An increasing number of immigrant families with adolescent children can benefit from family therapy because of intergenerational conflicts specific to the adolescents’ problems/adjustments related to immigration and cultural transitions. Also, sometimes mental health stigma in certain cultures can make it difficult for families to support their adolescents with mental health concerns. Our therapists are culturally sensitive, flexible and acceptive of family values and beliefs when delivering family therapy.

 

Family-Based Treatment for Eating Disorders

Family-based treatment (FBT, also sometimes referred to as the Maudsley method) is a leading treatment for adolescent eating disorders, including anorexia nervosa, bulimia nervosa and other specified feeding or eating disorder (OSFED).

Parents are asked to join with the healthy part of the child against the eating disorder, threatening to take their child away. Full nutrition is viewed as a critical first step in recovery; parents' role is to provide this nutrition by actively feeding their child.

 

Three Phases of FBT:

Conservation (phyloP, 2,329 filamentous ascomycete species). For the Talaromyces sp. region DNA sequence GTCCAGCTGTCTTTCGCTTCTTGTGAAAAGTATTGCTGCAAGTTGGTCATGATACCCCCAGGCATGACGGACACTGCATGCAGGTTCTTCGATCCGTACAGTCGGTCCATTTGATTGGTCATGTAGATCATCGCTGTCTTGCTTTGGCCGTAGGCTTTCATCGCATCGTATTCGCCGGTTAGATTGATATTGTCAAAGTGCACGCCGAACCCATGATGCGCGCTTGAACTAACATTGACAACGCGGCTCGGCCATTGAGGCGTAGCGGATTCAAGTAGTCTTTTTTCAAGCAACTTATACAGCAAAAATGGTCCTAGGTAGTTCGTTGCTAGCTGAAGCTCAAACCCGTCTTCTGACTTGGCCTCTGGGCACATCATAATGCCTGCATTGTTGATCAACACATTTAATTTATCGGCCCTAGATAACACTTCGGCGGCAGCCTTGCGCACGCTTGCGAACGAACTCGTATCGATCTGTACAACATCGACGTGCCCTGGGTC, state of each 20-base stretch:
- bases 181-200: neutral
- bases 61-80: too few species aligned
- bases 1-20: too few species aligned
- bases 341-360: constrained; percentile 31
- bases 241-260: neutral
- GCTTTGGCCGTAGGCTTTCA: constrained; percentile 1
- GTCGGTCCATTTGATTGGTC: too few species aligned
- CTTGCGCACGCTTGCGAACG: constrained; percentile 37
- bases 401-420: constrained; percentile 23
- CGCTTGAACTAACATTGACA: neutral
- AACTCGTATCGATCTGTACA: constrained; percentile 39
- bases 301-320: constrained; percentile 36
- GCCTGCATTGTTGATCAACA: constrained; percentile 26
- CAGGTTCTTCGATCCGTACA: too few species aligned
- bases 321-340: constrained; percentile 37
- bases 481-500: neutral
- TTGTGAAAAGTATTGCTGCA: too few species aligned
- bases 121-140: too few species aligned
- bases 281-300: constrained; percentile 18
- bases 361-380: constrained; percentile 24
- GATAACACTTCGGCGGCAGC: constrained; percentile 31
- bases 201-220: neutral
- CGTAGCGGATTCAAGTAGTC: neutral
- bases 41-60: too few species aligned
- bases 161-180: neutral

Phase 1:

Full parental control: Parents are encouraged to be in complete charge of meals as they help their child re-build regular eating patterns and interrupt problematic eating disorder behaviours such as bingeing, purging, and overexercise. The therapist works to empower the parents to take on these tasks and help them learn to manage the child at mealtimes. 

 

Phase 2:

A gradual return of control to the adolescent: This phase typically begins once the weight is mostly restored, when meals are going more smoothly, and when behaviours are more under control. Control is gradually handed back to the adolescent, depending on the client’s age. For example, the child may start to have some meals or snacks without the parents’ supervision. There can be backsliding, and parents may have to start supervising from time to time until the adolescent is fully ready; this is part of the process.

 

Phase 3:

Establishing healthy independence: When adolescents can eat with an age-appropriate level of independence and do not exhibit disordered eating behaviours, the focus of treatment shifts to helping them develop a healthy identity and focus on other developmental issues. Other comorbid problems may be addressed. The family is helped to reorganize now that the child is healthier.